Your Interest Rate Cheat Code...

"Nearly 1 in 4 homeowners say they'd have to sell their home if interest rates rise more, according to survey"

- CBC (link to article)


When you read the above headline and article, it might be shocking. Some would say it's reminiscent of a time when mortgage-backed securities failed in 2008. When loans were provided to those that don't qualify and no checks were done.


Or, and this might apply to those of us not in the two major centers, that infamous bubble bursting that we were all expecting.


Either way, if you look at the above article, the fact of the matter is we are heading into a mess of overleveraged homeowners that are reliant on the interest rates to remain low to stay afloat.


The survey that is referenced by Manulife Bank was weighted by gender, age, region, and education, which we would expect to be influenced by the two larger markets. Nonetheless, the problem can also be seen here in Calgary.


So we know the problem, overleveraged Canadians with mortgages too big to be affected by higher interest rates.


But how did we get here and what are some remedies we can learn to implement here in Calgary to avoid the same problems that are becoming more and more prevalent in the larger markets?


How'd We Get Here?


I've been in real estate for just over 6 years now and in all my time working in this great industry, it's always been what happens in Toronto and Vancouver finds a way to trickle down to our market.


However, one aspect of this that I feel hasn't really trickled down is how Calgarians treat our mortgages. Being of a very conservative province, we do treat our budgets and household finances in high regard.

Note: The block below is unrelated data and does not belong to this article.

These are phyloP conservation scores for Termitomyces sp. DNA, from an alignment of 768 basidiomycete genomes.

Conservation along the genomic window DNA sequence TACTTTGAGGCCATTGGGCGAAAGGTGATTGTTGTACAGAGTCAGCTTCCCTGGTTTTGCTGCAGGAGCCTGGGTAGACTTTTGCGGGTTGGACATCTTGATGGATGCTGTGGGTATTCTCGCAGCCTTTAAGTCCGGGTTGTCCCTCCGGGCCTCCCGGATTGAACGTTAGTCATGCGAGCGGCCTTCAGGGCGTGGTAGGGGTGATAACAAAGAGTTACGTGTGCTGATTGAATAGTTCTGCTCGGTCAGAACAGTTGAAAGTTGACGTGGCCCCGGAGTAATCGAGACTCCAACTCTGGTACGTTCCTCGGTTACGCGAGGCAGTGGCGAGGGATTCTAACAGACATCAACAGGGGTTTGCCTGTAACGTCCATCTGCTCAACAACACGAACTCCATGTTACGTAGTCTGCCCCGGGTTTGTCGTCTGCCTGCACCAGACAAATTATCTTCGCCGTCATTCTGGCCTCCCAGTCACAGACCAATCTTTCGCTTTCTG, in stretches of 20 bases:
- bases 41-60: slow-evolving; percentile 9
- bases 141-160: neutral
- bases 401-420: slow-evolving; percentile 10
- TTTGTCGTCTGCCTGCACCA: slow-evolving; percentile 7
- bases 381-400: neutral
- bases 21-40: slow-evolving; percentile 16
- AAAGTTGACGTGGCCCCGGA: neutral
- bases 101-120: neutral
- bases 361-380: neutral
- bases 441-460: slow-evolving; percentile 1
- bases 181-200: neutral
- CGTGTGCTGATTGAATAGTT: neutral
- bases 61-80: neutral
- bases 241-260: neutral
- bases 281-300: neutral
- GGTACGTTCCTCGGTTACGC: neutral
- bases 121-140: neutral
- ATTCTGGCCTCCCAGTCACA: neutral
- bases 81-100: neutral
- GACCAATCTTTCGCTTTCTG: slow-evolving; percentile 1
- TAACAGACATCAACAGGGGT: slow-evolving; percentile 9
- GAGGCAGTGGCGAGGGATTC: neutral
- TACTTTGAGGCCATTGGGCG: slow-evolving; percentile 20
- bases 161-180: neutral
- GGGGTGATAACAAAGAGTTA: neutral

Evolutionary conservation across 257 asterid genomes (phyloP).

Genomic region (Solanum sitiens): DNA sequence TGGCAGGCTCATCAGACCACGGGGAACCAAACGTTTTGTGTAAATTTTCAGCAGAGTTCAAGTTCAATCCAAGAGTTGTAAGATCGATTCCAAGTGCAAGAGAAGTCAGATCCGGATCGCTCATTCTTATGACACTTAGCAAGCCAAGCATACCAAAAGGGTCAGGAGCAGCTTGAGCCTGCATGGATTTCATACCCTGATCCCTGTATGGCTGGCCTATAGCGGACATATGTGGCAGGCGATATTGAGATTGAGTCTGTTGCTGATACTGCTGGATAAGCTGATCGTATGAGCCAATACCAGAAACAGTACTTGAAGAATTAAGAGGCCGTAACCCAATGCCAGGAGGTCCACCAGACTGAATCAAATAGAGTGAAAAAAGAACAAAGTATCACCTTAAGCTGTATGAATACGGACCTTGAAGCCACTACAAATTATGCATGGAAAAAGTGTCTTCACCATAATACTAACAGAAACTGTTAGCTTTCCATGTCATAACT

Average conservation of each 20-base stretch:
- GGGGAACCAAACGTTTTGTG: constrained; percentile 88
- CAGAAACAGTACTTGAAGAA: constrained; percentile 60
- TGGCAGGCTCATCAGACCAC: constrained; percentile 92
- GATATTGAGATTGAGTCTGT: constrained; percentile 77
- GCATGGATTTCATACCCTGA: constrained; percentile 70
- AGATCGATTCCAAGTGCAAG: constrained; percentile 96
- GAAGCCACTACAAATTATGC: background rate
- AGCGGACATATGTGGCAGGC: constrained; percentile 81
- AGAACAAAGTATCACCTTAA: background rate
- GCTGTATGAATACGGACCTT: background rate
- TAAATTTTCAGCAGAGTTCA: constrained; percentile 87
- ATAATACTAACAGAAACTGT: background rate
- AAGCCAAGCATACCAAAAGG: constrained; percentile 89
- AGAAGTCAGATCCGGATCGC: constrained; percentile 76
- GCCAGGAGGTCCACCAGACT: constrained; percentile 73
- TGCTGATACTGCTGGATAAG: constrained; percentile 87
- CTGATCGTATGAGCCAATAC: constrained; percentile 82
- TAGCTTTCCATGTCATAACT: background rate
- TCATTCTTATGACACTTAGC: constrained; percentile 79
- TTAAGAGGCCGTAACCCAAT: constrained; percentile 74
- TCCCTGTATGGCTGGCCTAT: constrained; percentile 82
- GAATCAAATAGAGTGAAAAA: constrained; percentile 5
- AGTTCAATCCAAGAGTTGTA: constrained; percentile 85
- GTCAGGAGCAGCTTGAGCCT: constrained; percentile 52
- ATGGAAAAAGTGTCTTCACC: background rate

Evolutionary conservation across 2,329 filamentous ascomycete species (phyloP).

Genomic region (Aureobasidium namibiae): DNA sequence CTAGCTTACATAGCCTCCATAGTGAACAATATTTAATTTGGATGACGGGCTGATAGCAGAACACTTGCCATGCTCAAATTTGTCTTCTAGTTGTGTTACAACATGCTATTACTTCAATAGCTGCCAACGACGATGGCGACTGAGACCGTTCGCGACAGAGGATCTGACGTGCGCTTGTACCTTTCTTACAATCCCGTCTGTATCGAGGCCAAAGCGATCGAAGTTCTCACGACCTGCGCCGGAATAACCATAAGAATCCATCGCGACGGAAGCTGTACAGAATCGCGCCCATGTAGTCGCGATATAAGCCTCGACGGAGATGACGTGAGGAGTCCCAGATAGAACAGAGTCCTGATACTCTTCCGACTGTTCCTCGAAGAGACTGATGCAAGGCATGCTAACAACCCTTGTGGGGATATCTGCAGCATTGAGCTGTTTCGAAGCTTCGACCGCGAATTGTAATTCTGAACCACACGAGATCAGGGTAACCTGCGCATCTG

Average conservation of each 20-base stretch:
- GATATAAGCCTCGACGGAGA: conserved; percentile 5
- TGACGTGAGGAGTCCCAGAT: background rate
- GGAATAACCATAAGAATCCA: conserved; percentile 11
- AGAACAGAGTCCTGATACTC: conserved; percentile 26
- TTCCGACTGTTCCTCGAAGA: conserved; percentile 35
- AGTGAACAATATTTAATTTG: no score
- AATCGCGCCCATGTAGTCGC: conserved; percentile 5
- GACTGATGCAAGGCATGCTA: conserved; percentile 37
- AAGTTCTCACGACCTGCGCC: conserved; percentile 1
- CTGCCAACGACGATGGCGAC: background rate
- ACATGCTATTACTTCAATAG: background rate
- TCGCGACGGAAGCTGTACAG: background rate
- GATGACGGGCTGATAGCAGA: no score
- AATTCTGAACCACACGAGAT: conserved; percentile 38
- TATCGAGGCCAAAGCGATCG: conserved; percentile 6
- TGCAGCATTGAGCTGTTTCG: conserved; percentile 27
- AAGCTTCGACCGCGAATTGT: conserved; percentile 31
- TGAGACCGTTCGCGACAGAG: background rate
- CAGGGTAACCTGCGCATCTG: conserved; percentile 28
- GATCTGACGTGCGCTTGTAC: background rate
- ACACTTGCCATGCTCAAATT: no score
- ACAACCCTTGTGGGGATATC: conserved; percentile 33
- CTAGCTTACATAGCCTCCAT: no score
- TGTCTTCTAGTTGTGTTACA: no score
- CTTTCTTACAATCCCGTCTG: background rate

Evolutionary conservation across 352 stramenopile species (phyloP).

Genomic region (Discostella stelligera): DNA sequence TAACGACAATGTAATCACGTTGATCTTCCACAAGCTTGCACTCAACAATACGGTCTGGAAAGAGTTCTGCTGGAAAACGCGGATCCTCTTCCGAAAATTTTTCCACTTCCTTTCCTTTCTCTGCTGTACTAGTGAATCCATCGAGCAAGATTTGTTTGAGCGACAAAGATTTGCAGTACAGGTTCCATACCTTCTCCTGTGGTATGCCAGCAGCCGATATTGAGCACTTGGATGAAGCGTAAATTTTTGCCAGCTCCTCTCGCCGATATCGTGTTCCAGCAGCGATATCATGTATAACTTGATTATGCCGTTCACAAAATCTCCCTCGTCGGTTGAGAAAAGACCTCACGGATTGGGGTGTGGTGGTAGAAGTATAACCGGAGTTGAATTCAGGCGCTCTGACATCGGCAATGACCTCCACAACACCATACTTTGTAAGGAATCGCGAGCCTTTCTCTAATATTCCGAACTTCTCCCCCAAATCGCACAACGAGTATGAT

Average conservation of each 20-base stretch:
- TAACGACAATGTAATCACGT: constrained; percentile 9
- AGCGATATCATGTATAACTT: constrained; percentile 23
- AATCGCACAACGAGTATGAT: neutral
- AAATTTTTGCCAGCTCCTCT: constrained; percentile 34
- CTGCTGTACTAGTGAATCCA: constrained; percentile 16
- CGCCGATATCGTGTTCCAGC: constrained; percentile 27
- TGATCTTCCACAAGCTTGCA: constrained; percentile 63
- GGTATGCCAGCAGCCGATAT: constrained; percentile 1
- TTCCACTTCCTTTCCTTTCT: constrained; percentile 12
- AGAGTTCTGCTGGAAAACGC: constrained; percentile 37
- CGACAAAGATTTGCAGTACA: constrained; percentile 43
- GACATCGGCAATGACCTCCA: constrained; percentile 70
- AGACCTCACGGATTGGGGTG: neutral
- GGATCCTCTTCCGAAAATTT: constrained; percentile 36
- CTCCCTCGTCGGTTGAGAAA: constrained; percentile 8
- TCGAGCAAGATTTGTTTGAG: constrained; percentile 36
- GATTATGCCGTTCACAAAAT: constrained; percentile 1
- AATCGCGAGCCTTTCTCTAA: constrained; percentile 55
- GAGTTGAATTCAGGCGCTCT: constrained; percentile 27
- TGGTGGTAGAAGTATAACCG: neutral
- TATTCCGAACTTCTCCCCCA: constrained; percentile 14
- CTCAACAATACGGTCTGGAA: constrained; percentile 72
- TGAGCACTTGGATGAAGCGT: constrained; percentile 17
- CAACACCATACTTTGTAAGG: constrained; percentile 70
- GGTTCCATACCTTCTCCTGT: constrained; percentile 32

Most clients I have the pleasure of working with hardly want to start their search at the max dollar amount they are approved for. They are very mindful of where their money is going and how it's being used.


More importantly, they are very wary of using their homes as ATMs if not needed.


I'm not sure if the same can be said with the two big centers. I hear a number of instances where clients are pulling out equity in their homes in the bigger centers to help with down payments for their kids. Or are using the exponentially grown equity to purchase other investment properties to take advantage of the appreciation.


The issue with this is when you start treating your home as an ATM, especially for items that aren't a need, but more of a want, you will overleverage.


And overleveraging leads us to where we have mortgages and secured or unsecured home equity lines that are so dependent on the interest rate.


When your income does appreciate but your home liability does because of equity is taken out, the ability to manage the debt becomes that much worse.


Now don't get me wrong there are instances where refinancing and pulling equity out makes sense. To reduce the cost of borrowing for example, so that you can get out of debt faster. But that also needs to be done in a responsible way.


I'm personally working with a client that is going through a reconciliation of debt that will increase their mortgage payment but also save them thousands in bad debt from car loans and credit cards.


But there are some that are in the larger markets, that are dealing with millions that are overleveraging their homes, to purchase pre-construction homes in Toronto that are 5 years out just so they can earn the appreciation and sell it when it's complete.


The fiscal responsibility is gone at that point to chance a profit that might never happen.


The Cheat Code


So what is the cheat code? How can we bring things in line that will allow Calgarians to not suffer this fate of solely relying on interest rates to keep their home?


Well, there are actually two cheat codes.

  1. A household budget

  2. The stress test

If we start working with both of these concepts in mind, there are ways to ensure your mortgage is causing you a burden to where you cannot handle it.


The Budget


My wife and I started our budget about 10 years ago after we got married. In it, we had our incomes minus our expenses and it spits out how much we would have leftover (or be short - damn student loans!) at the end of the month.


Our budget has become much more complex over the years and we grew our financial literacy to where each dollar we earn is applied and accounted for.